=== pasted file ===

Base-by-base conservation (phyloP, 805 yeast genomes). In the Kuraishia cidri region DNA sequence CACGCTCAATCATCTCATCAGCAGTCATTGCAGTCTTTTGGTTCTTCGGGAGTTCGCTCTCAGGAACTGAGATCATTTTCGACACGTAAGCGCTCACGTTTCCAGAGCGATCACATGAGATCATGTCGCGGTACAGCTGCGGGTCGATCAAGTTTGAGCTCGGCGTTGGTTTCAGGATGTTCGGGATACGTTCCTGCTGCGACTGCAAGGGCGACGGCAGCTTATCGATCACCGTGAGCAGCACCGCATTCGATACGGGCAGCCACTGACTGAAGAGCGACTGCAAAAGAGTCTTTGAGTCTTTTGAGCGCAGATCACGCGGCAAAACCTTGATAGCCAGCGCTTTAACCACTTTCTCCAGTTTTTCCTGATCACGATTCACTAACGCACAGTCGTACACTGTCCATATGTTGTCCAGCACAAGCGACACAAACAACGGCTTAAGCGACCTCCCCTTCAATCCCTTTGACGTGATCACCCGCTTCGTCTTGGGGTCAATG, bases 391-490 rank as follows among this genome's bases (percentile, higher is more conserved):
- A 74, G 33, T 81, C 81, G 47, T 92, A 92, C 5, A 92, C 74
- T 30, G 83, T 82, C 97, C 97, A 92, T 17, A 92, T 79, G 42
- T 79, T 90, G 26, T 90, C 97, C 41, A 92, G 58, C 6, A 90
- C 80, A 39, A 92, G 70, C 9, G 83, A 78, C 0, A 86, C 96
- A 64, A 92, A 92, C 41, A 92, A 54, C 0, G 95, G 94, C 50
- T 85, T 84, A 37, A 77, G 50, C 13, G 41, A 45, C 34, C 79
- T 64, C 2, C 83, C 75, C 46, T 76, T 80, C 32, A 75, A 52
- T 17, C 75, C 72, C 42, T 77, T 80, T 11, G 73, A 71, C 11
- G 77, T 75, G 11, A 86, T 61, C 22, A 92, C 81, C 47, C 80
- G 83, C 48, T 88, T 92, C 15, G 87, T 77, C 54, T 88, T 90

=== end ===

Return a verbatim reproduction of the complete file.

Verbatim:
Base-by-base conservation (phyloP, 805 yeast genomes). In the Kuraishia cidri region DNA sequence CACGCTCAATCATCTCATCAGCAGTCATTGCAGTCTTTTGGTTCTTCGGGAGTTCGCTCTCAGGAACTGAGATCATTTTCGACACGTAAGCGCTCACGTTTCCAGAGCGATCACATGAGATCATGTCGCGGTACAGCTGCGGGTCGATCAAGTTTGAGCTCGGCGTTGGTTTCAGGATGTTCGGGATACGTTCCTGCTGCGACTGCAAGGGCGACGGCAGCTTATCGATCACCGTGAGCAGCACCGCATTCGATACGGGCAGCCACTGACTGAAGAGCGACTGCAAAAGAGTCTTTGAGTCTTTTGAGCGCAGATCACGCGGCAAAACCTTGATAGCCAGCGCTTTAACCACTTTCTCCAGTTTTTCCTGATCACGATTCACTAACGCACAGTCGTACACTGTCCATATGTTGTCCAGCACAAGCGACACAAACAACGGCTTAAGCGACCTCCCCTTCAATCCCTTTGACGTGATCACCCGCTTCGTCTTGGGGTCAATG, bases 391-490 rank as follows among this genome's bases (percentile, higher is more conserved):
- A 74, G 33, T 81, C 81, G 47, T 92, A 92, C 5, A 92, C 74
- T 30, G 83, T 82, C 97, C 97, A 92, T 17, A 92, T 79, G 42
- T 79, T 90, G 26, T 90, C 97, C 41, A 92, G 58, C 6, A 90
- C 80, A 39, A 92, G 70, C 9, G 83, A 78, C 0, A 86, C 96
- A 64, A 92, A 92, C 41, A 92, A 54, C 0, G 95, G 94, C 50
- T 85, T 84, A 37, A 77, G 50, C 13, G 41, A 45, C 34, C 79
- T 64, C 2, C 83, C 75, C 46, T 76, T 80, C 32, A 75, A 52
- T 17, C 75, C 72, C 42, T 77, T 80, T 11, G 73, A 71, C 11
- G 77, T 75, G 11, A 86, T 61, C 22, A 92, C 81, C 47, C 80
- G 83, C 48, T 88, T 92, C 15, G 87, T 77, C 54, T 88, T 90